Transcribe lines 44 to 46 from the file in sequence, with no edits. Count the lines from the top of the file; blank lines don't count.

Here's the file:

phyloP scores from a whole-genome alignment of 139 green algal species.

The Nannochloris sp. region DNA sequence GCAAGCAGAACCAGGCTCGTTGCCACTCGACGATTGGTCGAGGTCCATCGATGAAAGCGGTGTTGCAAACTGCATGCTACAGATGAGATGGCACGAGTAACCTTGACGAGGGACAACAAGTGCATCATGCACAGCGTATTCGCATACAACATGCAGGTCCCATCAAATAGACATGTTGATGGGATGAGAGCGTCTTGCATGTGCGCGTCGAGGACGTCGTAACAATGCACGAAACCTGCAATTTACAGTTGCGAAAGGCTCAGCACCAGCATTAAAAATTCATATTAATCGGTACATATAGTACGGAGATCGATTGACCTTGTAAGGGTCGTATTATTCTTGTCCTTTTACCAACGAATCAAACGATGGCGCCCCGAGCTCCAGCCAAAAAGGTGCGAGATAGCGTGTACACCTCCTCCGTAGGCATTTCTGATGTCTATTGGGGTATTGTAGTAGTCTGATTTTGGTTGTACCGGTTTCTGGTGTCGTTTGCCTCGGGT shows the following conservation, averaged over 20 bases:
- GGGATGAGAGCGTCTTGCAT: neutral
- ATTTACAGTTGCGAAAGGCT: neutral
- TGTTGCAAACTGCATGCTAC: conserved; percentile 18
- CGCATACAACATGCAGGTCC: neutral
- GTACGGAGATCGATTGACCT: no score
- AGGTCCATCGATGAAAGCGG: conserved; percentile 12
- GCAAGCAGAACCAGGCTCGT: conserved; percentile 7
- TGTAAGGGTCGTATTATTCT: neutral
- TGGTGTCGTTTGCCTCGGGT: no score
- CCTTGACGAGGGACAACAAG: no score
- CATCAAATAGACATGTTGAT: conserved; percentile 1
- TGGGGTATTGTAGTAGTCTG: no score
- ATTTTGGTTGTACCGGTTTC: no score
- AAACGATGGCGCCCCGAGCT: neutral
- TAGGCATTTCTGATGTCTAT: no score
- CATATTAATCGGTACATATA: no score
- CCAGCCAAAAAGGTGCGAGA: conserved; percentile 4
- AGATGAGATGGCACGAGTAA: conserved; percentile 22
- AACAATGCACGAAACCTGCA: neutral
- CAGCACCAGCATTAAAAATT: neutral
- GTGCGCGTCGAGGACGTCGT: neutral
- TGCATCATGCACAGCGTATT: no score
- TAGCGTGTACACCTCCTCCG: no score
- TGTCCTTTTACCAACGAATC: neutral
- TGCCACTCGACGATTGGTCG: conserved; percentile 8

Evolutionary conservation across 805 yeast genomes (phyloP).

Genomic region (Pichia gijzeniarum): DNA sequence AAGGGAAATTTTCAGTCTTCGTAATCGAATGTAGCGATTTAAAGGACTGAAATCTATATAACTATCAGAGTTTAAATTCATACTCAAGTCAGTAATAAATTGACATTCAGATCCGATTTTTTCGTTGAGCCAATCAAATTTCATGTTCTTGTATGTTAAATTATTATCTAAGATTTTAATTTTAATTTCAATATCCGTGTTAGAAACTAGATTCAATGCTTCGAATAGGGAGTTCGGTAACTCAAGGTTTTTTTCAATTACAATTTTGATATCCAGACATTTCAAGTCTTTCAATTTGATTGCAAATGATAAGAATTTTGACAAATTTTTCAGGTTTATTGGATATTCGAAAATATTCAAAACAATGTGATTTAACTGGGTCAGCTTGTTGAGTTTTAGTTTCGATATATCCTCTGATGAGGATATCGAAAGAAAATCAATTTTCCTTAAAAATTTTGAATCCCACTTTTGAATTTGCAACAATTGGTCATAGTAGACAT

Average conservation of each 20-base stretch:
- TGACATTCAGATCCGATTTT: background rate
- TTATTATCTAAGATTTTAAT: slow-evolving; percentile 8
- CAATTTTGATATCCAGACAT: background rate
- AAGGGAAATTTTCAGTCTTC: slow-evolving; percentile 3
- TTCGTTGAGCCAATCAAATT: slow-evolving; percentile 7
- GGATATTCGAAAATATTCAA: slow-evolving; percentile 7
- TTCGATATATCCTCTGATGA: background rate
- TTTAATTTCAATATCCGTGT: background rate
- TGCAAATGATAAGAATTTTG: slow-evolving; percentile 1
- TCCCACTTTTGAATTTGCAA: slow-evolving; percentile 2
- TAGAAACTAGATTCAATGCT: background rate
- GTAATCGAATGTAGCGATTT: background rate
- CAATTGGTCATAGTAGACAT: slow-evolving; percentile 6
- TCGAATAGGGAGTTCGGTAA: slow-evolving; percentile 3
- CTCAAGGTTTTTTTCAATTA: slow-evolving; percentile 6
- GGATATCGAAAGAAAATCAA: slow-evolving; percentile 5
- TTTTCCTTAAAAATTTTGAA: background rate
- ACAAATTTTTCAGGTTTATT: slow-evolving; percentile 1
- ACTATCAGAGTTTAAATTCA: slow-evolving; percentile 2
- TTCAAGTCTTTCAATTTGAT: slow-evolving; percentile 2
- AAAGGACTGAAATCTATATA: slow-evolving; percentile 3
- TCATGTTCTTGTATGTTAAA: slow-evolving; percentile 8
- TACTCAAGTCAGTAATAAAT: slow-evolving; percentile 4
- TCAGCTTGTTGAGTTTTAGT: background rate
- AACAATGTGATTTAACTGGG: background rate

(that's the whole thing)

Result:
- TCGAATAGGGAGTTCGGTAA: slow-evolving; percentile 3
- CTCAAGGTTTTTTTCAATTA: slow-evolving; percentile 6
- GGATATCGAAAGAAAATCAA: slow-evolving; percentile 5